Six days before the Passover Jesus came to Bethany, the home of Lazarus, whom he had raised from the dead. There they gave a dinner for him. Martha served, and Lazarus was one of those at the table with him. Mary took a pound of costly perfume made of pure nard, anointed Jesus’ feet, and wiped them with her hair. The house was filled with the fragrance of the perfume. But Judas Iscariot, one of his disciples (the one who was about to betray him), said, ‘Why was this perfume not sold for three hundred denarii and the money given to the poor?’ (He said this not because he cared about the poor, but because he was a thief; he kept the common purse and used to steal what was put into it.) Jesus said, ‘Leave her alone. She bought it so that she might keep it for the day of my burial. You always have the poor with you, but you do not always have me.’
The St Thomas Music Group sing the Prayer of St Theresa by Margaret Rizza. Let nothing disturb you, nothing distress you. While all things fade away, God is unchanging. Be patient, for with God in your heart, nothing is lacking. God is enough.
Today’s reading is from the Gospel of John.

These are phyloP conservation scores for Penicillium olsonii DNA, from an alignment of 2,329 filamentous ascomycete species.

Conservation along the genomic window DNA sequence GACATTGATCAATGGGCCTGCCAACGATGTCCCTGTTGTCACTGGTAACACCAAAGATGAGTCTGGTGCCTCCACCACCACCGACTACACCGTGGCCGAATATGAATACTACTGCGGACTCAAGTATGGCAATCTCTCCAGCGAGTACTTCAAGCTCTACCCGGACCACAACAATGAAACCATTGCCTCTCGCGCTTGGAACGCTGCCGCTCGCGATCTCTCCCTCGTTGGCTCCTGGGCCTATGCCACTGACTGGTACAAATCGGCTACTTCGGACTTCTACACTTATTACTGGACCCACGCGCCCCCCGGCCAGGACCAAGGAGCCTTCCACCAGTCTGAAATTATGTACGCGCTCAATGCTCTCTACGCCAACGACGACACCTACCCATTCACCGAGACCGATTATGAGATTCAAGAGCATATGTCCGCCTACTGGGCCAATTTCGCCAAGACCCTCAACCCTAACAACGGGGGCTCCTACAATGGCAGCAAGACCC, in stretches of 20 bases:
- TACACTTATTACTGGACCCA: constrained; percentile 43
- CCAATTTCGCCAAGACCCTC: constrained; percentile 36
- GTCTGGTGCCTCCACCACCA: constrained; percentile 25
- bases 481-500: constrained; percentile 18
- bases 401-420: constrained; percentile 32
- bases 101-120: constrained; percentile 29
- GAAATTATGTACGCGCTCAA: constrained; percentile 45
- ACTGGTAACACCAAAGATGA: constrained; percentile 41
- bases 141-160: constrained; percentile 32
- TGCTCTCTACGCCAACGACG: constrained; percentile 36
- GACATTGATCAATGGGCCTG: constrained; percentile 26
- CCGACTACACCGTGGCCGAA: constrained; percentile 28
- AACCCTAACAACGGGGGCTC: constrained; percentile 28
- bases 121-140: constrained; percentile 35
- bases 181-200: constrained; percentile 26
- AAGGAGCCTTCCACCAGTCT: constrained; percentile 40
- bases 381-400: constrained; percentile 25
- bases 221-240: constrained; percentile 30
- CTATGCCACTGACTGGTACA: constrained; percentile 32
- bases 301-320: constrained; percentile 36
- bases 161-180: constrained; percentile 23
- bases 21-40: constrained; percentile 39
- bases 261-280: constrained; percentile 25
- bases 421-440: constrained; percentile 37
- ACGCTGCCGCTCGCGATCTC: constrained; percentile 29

We have now entered into the sombre drama of Holy Week; and we find ourselves in the story of a dramatic dinner-party in today’s reading, where Martha and Mary and Lazarus (but mainly the two sisters) are saying “thank-you” to Jesus for restoring Lazarus to life. What is the mood of this “dinner-party”? How do you imagine the scene..?
What is Judas Iscariot getting at do you think, when he talks about “giving the money to the poor”? How do you imagine this conversation to sound? The tone of Judas’ voice… The response of Jesus…
As you hear the reading again, become aware of the fact that you are likely praying this in self-isolation or lockdown… How does the passage speak to you specifically at this time?
Now talk to God, or perhaps to Jesus, about what you feel at the end of all this.
We adore you, O Christ and we bless youbecause by Your Holy Cross, you have redeemed the world.